Dying without a will – the rules of intestacy

If you do not make a will (or it is invalid) then the law sets out who inherits your property (your “estate”) and how much they get (called the intestacy rules). The division of the estate depends on which relatives survived the deceased. For example if the deceased left a spouse without children and no parents or brothers and sisters then the spouse gets everything. However if there are children the spouse only gets the first £250,000 and a life interest in the balance with the children sharing the rest of the estate.  Note the right to administer the estate goes to the beneficiaries entitled under the intestacy rules.


Other unintended consequences of the intestacy rules

There are other reasons why the operation of the intestacy rules may result in an outcome the deceased would not have wished:

    • The deceased and his/her partner are not married but wanted the surviving partner to inherit        some or all of the estate.
    • The deceased is married and has children but wanted the spouse to inherit all of the estate.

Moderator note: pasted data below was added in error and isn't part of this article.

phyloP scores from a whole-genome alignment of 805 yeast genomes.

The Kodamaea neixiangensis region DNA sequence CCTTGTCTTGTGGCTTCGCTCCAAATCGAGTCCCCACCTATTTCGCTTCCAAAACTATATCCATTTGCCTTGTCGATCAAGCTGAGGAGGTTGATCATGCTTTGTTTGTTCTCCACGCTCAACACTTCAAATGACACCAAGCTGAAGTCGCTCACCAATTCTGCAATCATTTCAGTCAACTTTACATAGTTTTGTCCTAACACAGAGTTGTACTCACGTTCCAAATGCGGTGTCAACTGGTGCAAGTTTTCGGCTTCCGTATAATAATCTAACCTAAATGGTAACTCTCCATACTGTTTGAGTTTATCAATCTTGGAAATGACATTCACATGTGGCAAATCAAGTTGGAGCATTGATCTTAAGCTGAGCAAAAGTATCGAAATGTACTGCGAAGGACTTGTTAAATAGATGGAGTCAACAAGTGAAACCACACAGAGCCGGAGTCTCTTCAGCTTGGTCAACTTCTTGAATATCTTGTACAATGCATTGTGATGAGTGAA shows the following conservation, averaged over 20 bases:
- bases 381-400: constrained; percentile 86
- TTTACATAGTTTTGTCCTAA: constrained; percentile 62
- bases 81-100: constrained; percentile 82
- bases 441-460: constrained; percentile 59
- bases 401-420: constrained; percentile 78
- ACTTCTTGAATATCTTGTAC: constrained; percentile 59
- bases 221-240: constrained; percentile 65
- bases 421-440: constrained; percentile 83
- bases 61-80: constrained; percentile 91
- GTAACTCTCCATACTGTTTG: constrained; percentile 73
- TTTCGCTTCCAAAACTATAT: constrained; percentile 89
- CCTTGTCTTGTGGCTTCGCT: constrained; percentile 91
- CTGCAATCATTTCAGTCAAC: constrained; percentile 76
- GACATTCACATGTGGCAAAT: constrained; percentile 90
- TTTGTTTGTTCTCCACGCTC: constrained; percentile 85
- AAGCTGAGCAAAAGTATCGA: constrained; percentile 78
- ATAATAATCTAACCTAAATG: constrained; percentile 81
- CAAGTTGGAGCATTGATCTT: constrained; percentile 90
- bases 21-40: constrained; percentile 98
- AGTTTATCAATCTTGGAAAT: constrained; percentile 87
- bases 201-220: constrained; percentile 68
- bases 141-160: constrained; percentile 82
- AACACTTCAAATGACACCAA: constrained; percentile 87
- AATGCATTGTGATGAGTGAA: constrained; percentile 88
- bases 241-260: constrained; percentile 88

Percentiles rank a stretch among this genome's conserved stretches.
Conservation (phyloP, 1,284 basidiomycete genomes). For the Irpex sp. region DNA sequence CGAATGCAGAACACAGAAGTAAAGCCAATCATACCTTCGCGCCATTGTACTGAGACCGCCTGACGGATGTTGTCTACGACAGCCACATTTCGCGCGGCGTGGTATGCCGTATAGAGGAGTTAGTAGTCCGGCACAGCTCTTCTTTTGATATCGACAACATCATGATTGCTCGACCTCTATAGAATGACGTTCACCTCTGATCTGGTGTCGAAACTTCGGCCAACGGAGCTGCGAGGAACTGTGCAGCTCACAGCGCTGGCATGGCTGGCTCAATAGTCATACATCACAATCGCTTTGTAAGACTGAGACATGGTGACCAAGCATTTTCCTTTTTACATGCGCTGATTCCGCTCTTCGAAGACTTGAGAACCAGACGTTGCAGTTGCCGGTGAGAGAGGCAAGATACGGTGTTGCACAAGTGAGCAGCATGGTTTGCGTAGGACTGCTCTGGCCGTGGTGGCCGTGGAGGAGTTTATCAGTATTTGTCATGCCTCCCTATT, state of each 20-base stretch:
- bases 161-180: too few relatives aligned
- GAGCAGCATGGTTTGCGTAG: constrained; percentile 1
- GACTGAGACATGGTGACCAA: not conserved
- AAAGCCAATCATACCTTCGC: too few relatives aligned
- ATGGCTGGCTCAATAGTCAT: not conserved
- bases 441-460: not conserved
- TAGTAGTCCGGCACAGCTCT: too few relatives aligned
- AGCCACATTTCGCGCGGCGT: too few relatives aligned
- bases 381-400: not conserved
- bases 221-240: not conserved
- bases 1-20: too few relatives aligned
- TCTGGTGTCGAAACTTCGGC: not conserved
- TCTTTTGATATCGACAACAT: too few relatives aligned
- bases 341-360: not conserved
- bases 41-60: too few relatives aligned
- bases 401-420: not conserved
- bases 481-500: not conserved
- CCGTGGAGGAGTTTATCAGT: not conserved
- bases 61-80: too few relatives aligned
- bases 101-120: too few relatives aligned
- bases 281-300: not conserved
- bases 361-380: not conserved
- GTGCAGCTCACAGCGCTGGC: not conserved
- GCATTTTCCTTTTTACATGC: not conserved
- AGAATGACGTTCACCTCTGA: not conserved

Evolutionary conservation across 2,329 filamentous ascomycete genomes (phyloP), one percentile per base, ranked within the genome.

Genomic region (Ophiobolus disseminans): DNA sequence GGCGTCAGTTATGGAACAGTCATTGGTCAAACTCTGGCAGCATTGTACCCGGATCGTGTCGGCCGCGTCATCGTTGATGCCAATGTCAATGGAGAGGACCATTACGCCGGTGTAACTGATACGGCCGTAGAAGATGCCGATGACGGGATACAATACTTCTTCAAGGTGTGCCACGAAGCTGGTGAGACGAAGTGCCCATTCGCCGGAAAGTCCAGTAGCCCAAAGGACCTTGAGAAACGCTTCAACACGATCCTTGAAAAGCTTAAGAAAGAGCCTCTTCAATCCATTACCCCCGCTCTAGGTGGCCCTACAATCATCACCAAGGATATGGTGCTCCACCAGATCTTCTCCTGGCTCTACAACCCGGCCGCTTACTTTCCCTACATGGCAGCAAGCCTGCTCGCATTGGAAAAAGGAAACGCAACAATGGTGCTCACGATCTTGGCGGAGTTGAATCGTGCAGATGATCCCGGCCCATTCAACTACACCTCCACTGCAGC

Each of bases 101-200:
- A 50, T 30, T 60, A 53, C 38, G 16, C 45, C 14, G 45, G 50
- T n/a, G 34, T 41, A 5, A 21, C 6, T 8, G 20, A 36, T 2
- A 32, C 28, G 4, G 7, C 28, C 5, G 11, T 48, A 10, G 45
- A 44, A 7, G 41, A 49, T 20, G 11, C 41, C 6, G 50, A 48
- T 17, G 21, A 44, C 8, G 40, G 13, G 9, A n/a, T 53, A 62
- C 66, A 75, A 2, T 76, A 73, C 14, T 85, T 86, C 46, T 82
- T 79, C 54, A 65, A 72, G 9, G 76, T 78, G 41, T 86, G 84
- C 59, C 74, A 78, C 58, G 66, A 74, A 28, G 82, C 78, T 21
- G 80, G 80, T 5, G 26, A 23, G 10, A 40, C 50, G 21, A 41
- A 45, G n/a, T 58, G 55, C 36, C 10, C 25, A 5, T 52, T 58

• The deceased is married but did wish the spouse to get the any part of the estate.
    • The deceased is married but has no children.
    • The deceased is has children from a previous relationship and wishes to guarantee they inherit from the estate.
    • The deceased has relatives who are dependent (child under 18, elderly relatives or relatives with a disability who have special needs).
    • The deceased has no surviving relatives but wanted to leave it to friends or charity – under intestacy the crown takes it instead.
    • The deceased is wealthy and liable to Inheritance Tax and wanted to distribute the assets on death in a tax efficient way.


For more on probate click on the drop down or revisit derby probate solicitors.